|California's Vintage of the Century|
|Sherwin Family Vineyards|
Deep Roots in Napa
By Daniel Sogg
Fourth generation winemakers Roy Raymond Jr. and Walter Raymond come from a family tree firmly rooted in the vineyards of Napa. Their great-grandfather was the legendary Jacob Beringer. Their late father, Roy Raymond Sr., started working at Beringer Winery after Prohibition and stayed until the family sold the winery to Nestlé in 1971.
Unlike most of their relatives who wanted out of the business, Roy Raymond Sr. and his wife, Martha, took their profits and started Raymond Vineyard & Cellar in St. Helena. "The winery business wasn't anything to speak of in those days," says Walter, 57, who oversees production at the estate. "It wasn't glamorous, and it wasn't profitable."
Today, making wine in Napa can be plenty glamorous and very profitable. Nonetheless, Raymond Vineyard seldom seems to get its due. "I think the most often-used phrase that I hate about this winery is that 'Your wines are great -- for the price. They're such bargains,'" says Roy, 63, who runs the vineyards. "And I think that's probably one of the failures of our marketing program over the years: that we haven't priced our wines up enough to get the effect of the price on our image."
He's got a point, because the wines are often outstanding. All told, Raymond Vineyard produces 300,000 cases from six varieties. The two current-release high-end Cabernet offerings, the 1998 Napa Valley Reserve (92, $28, 30,000 cases) and the 1997 Generations (93, $50, 3,500 cases) are ripe and rich, loaded with fruit and beautifully balanced.
The Cabernet for the Generations bottling comes from different vineyards, depending on the vintage. Kenn Vigoda, 50, Raymond's winemaker since 1983, and Walter designate the year's best sites for 100 percent new-oak aging, and only the finest barrels make the final cut, producing a full-throttle, lush Napa Cabernet.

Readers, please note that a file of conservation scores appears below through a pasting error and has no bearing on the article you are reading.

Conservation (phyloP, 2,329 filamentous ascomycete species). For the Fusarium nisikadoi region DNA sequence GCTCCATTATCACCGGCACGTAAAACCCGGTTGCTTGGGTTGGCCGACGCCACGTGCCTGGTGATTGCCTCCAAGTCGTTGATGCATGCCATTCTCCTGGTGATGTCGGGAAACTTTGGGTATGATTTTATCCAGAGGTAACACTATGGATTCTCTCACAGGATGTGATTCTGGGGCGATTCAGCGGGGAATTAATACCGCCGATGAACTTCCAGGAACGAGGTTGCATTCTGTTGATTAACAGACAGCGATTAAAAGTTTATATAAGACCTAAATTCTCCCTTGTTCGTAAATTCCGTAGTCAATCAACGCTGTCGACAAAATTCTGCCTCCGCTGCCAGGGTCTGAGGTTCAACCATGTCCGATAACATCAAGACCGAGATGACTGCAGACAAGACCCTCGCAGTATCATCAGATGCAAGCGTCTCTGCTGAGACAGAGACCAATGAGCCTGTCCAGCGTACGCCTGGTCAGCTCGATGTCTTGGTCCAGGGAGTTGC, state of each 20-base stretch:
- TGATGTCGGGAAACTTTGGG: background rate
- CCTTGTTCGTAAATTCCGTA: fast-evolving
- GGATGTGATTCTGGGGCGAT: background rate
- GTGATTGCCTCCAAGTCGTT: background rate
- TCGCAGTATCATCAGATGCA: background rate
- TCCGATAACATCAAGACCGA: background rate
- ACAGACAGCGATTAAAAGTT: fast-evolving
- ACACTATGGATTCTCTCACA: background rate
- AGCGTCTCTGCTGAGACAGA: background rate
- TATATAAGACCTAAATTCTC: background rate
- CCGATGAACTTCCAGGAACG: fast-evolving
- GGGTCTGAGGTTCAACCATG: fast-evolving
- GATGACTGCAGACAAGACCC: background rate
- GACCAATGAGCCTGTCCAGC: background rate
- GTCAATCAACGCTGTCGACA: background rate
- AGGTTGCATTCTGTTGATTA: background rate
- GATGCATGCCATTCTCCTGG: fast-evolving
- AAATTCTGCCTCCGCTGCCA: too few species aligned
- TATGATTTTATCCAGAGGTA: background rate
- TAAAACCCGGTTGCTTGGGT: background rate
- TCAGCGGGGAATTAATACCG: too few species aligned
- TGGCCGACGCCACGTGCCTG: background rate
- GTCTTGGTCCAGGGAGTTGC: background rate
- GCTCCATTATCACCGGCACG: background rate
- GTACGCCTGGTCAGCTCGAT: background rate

The superb 1998 Napa Valley Reserve Cabernet may be Raymond's most impressive current release. Not many California Cabernets offer a comparable combination of price and quality. Moreover, with 30,000 cases produced, it won't be hard to find. The Reserve has the richness to drink well now, but given the winery's impressive track record, the 1998 should age admirably.
In 1988, the Raymonds sold a controlling interest to Kirin Brewing Company, which has made substantial investments in the winery and vineyards. While there has recently been an increased use of new oak, the most notable changes at Raymond over the last 15 years have been related to replanting due to phylloxera. Of course, Roy doesn't welcome further problems, but he recognizes that the vineyards are still a work in progress. "We've got another cycle or two [in Napa] to go through before we really decide exactly where rootstocks and varieties should go, and exactly how they should be trained," he says.
The Raymonds may not yet have everything down to an exact science, but they certainly know their way around Cabernet. Most of the grapes come from in and around St. Helena, but the Raymonds also source sites scattered from Carneros to Calistoga.
This diversity of vineyards comes into play during challenging vintages like 1998. "It seems like in years where other people have a problem, we tend to overcome it," says Vigoda. "We're not limited to one site and have vineyards up and down Napa Valley we can choose from."